HARRIS v. HARRIS

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District Court of Appeal, Second District, Division 1, California.

HARRIS v. HARRIS.*

Civ. 10109.

Decided: December 19, 1935

Goodspeed, Pendell & McGuire, and G. Roy Pendell, all of Los Angeles, for appellant. Frank S. Hutton, of Los Angeles, for respondent.

The plaintiff in this action was formerly the wife of the defendant. Some years ago she sued him for divorce. This action is brought to recover the amount claimed to have accrued under the interlocutory and final decrees of divorce in her favor, awarding her the sum of $25 per week for the support of herself and a minor child.

In the first cause of action of the complaint it is alleged that by the interlocutory decree of divorce entered in 1928, the superior court of Los Angeles county ordered the defendant here to pay to plaintiff for the support of herself and their minor child the sum of $25 per week until the further order of the court. In the following year, it is alleged, the court made its final decree of divorce ordering that any provision for support contained in the interlocutory decree should continue to bind the parties affected. It is further alleged that the final decree of divorce was never modified prior to October 18, 1932; that the weekly payments were made to August 13, 1930; and that the payments accruing between these two dates remain due and unpaid.

By a second cause of action plaintiff repleads all of the allegations of the first cause of action, and also that the minor child of the parties died in April, 1930. She further alleges that in June, 1931, she commenced an action in the municipal court of the city of Los Angeles for the amount accrued upon the decree since a date subsequent to the death of the child, and that this action was determined adversely to her. The pleadings in the municipal court action and the findings and judgment thereon are included in the complaint in the instant action. It is also alleged that she appealed from that judgment to the superior court which made findings of fact, conclusions of law, and judgment against her in lieu of those made by the municipal court under the provisions of section 988i of the Code of Civil Procedure. The complaint also shows that after her petition for a rehearing of this decision was denied she petitioned the District Court of Appeal of the Second Appellate District and the Supreme Court for a writ of certiorari to review the action of the superior court, each of which courts denied her petition.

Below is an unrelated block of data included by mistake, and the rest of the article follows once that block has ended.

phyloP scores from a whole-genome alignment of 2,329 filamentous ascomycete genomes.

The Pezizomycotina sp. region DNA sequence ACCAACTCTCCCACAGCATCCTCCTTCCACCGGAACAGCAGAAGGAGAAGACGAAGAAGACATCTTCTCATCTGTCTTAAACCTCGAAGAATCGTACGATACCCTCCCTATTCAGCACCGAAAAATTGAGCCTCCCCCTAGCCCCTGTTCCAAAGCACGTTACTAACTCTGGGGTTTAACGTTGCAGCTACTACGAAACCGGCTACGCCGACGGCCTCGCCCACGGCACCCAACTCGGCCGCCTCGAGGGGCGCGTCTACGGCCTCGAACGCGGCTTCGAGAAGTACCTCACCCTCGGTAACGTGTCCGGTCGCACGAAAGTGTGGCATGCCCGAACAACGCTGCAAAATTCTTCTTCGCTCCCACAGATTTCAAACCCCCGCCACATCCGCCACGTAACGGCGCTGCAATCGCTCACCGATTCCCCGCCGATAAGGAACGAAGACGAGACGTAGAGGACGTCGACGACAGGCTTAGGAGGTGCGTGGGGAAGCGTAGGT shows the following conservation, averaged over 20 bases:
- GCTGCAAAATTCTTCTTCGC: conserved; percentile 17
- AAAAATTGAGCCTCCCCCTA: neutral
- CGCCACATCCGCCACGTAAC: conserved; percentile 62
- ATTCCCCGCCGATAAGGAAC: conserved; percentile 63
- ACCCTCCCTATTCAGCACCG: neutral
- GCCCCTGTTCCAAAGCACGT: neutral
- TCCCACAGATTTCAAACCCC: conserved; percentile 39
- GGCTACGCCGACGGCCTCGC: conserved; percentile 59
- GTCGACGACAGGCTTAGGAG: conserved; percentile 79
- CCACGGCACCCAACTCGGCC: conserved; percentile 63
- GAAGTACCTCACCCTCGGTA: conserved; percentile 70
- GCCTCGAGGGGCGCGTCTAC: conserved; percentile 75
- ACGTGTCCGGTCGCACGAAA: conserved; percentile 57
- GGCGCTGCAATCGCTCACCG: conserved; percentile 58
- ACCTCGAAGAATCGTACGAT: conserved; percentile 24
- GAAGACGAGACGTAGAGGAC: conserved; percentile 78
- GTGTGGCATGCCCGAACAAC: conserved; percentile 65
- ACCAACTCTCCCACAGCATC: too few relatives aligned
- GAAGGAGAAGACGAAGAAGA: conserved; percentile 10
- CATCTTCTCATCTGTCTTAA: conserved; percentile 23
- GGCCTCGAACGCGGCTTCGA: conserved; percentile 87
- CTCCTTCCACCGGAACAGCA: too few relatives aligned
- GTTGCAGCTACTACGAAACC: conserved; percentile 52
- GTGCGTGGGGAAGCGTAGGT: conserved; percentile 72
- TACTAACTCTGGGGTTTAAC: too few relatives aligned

By further allegations plaintiff shows that in October, 1932, the defendant here applied to the superior court for a modification of the provisions of the interlocutory and final decrees of divorce providing for support; that this application, after a hearing in which plaintiff appeared, was granted and the requirement for support was terminated effective October 18, 1932, but without prejudice to rights or obligations accruing prior to that date.

In addition to these allegations of matters of record in former litigation between plaintiff and her former husband, she alleges that the community property belonging to herself and her husband was not divided at the time of the divorce, and that it was of considerable value. She also pleads two promises, each of which is alleged to have been made by the defendant and not fulfilled by him. The first is said to have been made prior to the date of the interlocutory decree. She alleges that defendant promised her that if she would qualify herself to teach school that he would assist her in meeting the expense of attendance at a university. The second, she asserts, was made after the death of the child. This allegation is that defendant promised that if plaintiff would buy a new automobile for herself, that he would make the monthly payments required for its purchase. She also alleges that the income of defendant from the date of the interlocutory decree to the date of its modification was in excess of $6,200 per year.